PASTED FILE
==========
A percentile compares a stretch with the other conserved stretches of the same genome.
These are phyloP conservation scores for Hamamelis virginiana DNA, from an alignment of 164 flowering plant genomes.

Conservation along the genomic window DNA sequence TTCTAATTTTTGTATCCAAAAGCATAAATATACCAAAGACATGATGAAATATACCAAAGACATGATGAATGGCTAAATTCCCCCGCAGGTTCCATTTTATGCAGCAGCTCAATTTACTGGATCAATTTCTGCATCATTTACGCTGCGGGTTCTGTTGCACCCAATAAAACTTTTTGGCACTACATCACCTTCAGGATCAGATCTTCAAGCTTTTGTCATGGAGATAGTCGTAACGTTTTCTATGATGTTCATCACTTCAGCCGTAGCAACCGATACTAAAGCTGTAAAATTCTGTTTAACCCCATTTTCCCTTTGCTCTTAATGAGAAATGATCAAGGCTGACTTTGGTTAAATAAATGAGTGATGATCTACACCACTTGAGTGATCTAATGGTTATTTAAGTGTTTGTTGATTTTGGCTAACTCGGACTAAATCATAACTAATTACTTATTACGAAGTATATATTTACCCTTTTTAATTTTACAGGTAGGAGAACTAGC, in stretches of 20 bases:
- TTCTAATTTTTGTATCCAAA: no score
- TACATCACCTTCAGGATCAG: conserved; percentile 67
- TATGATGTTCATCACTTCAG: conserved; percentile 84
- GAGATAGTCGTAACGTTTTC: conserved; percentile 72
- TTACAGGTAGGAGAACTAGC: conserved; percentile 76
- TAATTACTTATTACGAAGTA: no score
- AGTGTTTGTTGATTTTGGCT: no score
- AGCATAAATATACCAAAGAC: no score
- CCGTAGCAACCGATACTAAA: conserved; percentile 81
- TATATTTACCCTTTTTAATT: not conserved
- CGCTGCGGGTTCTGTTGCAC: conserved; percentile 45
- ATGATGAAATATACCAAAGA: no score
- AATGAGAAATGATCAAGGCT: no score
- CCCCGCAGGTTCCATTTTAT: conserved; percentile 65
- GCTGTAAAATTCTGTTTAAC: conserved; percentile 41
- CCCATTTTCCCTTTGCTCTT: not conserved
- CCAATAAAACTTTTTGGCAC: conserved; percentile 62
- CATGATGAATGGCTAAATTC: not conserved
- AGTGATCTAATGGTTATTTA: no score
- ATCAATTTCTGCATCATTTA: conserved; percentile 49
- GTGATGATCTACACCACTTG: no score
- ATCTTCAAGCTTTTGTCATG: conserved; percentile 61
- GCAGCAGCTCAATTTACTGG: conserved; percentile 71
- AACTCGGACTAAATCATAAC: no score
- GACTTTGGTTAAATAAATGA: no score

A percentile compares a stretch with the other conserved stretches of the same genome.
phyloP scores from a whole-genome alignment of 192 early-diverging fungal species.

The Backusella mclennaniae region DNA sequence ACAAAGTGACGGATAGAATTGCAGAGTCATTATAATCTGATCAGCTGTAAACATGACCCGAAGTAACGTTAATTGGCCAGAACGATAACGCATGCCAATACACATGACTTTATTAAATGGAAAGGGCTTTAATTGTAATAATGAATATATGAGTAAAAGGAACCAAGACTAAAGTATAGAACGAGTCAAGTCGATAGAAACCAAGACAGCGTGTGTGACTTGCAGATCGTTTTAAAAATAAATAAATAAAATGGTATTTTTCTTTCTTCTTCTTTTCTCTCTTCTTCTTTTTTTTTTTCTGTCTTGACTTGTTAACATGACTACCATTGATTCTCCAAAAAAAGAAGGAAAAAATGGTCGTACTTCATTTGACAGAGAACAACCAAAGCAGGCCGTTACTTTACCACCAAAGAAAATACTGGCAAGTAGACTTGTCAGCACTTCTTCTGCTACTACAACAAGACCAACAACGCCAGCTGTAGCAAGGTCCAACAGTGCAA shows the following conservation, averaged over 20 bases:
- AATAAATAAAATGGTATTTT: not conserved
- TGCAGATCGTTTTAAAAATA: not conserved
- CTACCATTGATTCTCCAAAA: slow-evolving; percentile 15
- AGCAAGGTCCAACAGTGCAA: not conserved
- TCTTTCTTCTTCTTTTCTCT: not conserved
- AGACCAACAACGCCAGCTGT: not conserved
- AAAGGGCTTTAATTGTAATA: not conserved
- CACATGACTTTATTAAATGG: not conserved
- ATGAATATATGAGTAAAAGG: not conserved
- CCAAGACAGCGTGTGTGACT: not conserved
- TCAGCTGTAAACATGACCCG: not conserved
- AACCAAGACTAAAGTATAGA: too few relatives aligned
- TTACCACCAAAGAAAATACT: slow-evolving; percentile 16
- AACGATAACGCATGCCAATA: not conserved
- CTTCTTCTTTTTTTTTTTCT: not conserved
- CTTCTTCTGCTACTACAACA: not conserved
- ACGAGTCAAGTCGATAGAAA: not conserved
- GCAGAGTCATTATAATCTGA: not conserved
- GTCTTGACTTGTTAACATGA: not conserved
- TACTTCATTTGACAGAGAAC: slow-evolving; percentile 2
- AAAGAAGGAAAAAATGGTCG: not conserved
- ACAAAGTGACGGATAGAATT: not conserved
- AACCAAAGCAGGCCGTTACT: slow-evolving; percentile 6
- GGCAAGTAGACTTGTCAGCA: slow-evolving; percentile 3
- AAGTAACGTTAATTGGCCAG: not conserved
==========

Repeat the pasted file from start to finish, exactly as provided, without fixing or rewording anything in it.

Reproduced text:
A percentile compares a stretch with the other conserved stretches of the same genome.
These are phyloP conservation scores for Hamamelis virginiana DNA, from an alignment of 164 flowering plant genomes.

Conservation along the genomic window DNA sequence TTCTAATTTTTGTATCCAAAAGCATAAATATACCAAAGACATGATGAAATATACCAAAGACATGATGAATGGCTAAATTCCCCCGCAGGTTCCATTTTATGCAGCAGCTCAATTTACTGGATCAATTTCTGCATCATTTACGCTGCGGGTTCTGTTGCACCCAATAAAACTTTTTGGCACTACATCACCTTCAGGATCAGATCTTCAAGCTTTTGTCATGGAGATAGTCGTAACGTTTTCTATGATGTTCATCACTTCAGCCGTAGCAACCGATACTAAAGCTGTAAAATTCTGTTTAACCCCATTTTCCCTTTGCTCTTAATGAGAAATGATCAAGGCTGACTTTGGTTAAATAAATGAGTGATGATCTACACCACTTGAGTGATCTAATGGTTATTTAAGTGTTTGTTGATTTTGGCTAACTCGGACTAAATCATAACTAATTACTTATTACGAAGTATATATTTACCCTTTTTAATTTTACAGGTAGGAGAACTAGC, in stretches of 20 bases:
- TTCTAATTTTTGTATCCAAA: no score
- TACATCACCTTCAGGATCAG: conserved; percentile 67
- TATGATGTTCATCACTTCAG: conserved; percentile 84
- GAGATAGTCGTAACGTTTTC: conserved; percentile 72
- TTACAGGTAGGAGAACTAGC: conserved; percentile 76
- TAATTACTTATTACGAAGTA: no score
- AGTGTTTGTTGATTTTGGCT: no score
- AGCATAAATATACCAAAGAC: no score
- CCGTAGCAACCGATACTAAA: conserved; percentile 81
- TATATTTACCCTTTTTAATT: not conserved
- CGCTGCGGGTTCTGTTGCAC: conserved; percentile 45
- ATGATGAAATATACCAAAGA: no score
- AATGAGAAATGATCAAGGCT: no score
- CCCCGCAGGTTCCATTTTAT: conserved; percentile 65
- GCTGTAAAATTCTGTTTAAC: conserved; percentile 41
- CCCATTTTCCCTTTGCTCTT: not conserved
- CCAATAAAACTTTTTGGCAC: conserved; percentile 62
- CATGATGAATGGCTAAATTC: not conserved
- AGTGATCTAATGGTTATTTA: no score
- ATCAATTTCTGCATCATTTA: conserved; percentile 49
- GTGATGATCTACACCACTTG: no score
- ATCTTCAAGCTTTTGTCATG: conserved; percentile 61
- GCAGCAGCTCAATTTACTGG: conserved; percentile 71
- AACTCGGACTAAATCATAAC: no score
- GACTTTGGTTAAATAAATGA: no score

A percentile compares a stretch with the other conserved stretches of the same genome.
phyloP scores from a whole-genome alignment of 192 early-diverging fungal species.

The Backusella mclennaniae region DNA sequence ACAAAGTGACGGATAGAATTGCAGAGTCATTATAATCTGATCAGCTGTAAACATGACCCGAAGTAACGTTAATTGGCCAGAACGATAACGCATGCCAATACACATGACTTTATTAAATGGAAAGGGCTTTAATTGTAATAATGAATATATGAGTAAAAGGAACCAAGACTAAAGTATAGAACGAGTCAAGTCGATAGAAACCAAGACAGCGTGTGTGACTTGCAGATCGTTTTAAAAATAAATAAATAAAATGGTATTTTTCTTTCTTCTTCTTTTCTCTCTTCTTCTTTTTTTTTTTCTGTCTTGACTTGTTAACATGACTACCATTGATTCTCCAAAAAAAGAAGGAAAAAATGGTCGTACTTCATTTGACAGAGAACAACCAAAGCAGGCCGTTACTTTACCACCAAAGAAAATACTGGCAAGTAGACTTGTCAGCACTTCTTCTGCTACTACAACAAGACCAACAACGCCAGCTGTAGCAAGGTCCAACAGTGCAA shows the following conservation, averaged over 20 bases:
- AATAAATAAAATGGTATTTT: not conserved
- TGCAGATCGTTTTAAAAATA: not conserved
- CTACCATTGATTCTCCAAAA: slow-evolving; percentile 15
- AGCAAGGTCCAACAGTGCAA: not conserved
- TCTTTCTTCTTCTTTTCTCT: not conserved
- AGACCAACAACGCCAGCTGT: not conserved
- AAAGGGCTTTAATTGTAATA: not conserved
- CACATGACTTTATTAAATGG: not conserved
- ATGAATATATGAGTAAAAGG: not conserved
- CCAAGACAGCGTGTGTGACT: not conserved
- TCAGCTGTAAACATGACCCG: not conserved
- AACCAAGACTAAAGTATAGA: too few relatives aligned
- TTACCACCAAAGAAAATACT: slow-evolving; percentile 16
- AACGATAACGCATGCCAATA: not conserved
- CTTCTTCTTTTTTTTTTTCT: not conserved
- CTTCTTCTGCTACTACAACA: not conserved
- ACGAGTCAAGTCGATAGAAA: not conserved
- GCAGAGTCATTATAATCTGA: not conserved
- GTCTTGACTTGTTAACATGA: not conserved
- TACTTCATTTGACAGAGAAC: slow-evolving; percentile 2
- AAAGAAGGAAAAAATGGTCG: not conserved
- ACAAAGTGACGGATAGAATT: not conserved
- AACCAAAGCAGGCCGTTACT: slow-evolving; percentile 6
- GGCAAGTAGACTTGTCAGCA: slow-evolving; percentile 3
- AAGTAACGTTAATTGGCCAG: not conserved